Archeological evidence indicates nuts have been an important global food source throughout human history. Early humans cracked nuts with stone tools into stone vessels similar to a modern mortar and pestle.
Nuts can be categorized as ‘true nuts’ (hazelnuts), ‘culinary nuts’ (almonds, pistachios, cashews), and even ‘legumes’ (peanuts)!
Nutrition: While nuts are high in fat and calories, they are also high in protein, dietary fiber and important nutrients such as zinc and vitamin E. Nuts contain heart healthy unsaturated fats– MUFAs and PUFAs, which support a feeling of satiety or satisfaction after consumption.
One serving of nuts is one ounce and provides approximately 160 calories. Remember to eat “a handful, not a can full”!
One ounce of nuts equates to:
23 almonds, 18 cashews, 12 hazelnuts, 8 Brazil nuts, 12 macadamia nuts, 35 peanuts, 49 pistachios, 15 pecan halves, and 14 walnut halves.
Storage Tips: Like many foods containing unsaturated fats, shelled nuts can quickly oxidize and go rancid. Store nuts in an airtight container in the refrigerator for up to six months, or in the freezer for up to a year. Using clear glass jars is a beautiful way to “see” nuts in your fridge.
Fun Facts: Nearly all nuts grow on trees so are considered tree nuts. Peanuts are actually legumes, more closely related to peas, beans, and lentils, and grow underground.
California grows 80% of the world’s almond supply.
FYI: For a healthier nut option, skip the snack aisle and choose nuts from the baking aisle or grocery bulk bins. There are often more options for unsalted and raw vs. oiled and flavored nuts.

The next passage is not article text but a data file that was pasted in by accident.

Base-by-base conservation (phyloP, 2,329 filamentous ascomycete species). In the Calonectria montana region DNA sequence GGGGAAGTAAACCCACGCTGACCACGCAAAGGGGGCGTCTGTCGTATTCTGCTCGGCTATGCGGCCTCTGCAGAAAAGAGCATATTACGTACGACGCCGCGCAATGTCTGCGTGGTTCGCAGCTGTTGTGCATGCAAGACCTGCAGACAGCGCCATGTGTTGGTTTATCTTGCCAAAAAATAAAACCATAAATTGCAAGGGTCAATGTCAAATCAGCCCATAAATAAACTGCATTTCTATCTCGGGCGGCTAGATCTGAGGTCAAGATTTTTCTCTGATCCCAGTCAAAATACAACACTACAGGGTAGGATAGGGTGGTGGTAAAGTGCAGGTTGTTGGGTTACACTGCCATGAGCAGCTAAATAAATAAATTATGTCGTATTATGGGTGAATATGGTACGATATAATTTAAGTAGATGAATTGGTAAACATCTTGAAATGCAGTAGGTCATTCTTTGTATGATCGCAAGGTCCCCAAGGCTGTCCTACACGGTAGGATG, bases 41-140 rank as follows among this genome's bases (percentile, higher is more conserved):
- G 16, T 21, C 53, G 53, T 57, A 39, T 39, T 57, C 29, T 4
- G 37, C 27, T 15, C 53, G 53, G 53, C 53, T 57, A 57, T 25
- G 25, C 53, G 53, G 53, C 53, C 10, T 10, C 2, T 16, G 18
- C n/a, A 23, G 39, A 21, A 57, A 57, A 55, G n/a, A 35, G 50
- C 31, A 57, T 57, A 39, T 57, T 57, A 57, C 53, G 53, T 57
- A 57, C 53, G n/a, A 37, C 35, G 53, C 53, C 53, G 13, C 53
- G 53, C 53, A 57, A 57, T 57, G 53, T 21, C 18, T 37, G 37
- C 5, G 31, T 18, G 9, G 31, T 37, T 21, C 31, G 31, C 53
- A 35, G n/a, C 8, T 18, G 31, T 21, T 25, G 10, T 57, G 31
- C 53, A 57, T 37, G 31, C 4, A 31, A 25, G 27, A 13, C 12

Cooking Tips: Cashews and peanuts add protein and a crunch to stir fries and salads. Nut butters can be blended into salad dressings, smoothies, or curries. Roasting or toasting nuts brings out more complex flavors, but be careful not to burn them!
Peanut allergy is the most common food allergy in children (2% of population) with only 20% outgrowing it into adulthood.
Amber Phillips, MS, RD is a registered dietitian at Island Hospital. She has a Master’s degree in nutrition from Bastyr University in Kenmore, WA and a Bachelor’s degree in biology from Metropolitan State University, St. Paul, MN. Phillips has a keen interest in community education. “Nutrition advice can be confusing and sometimes conflicting,” says Phillips. “My role as a dietitian is to follow the latest research and make it easy to understand for my patients and the public.” To schedule an appointment with Phillips, call (360) 299-1300 x2567.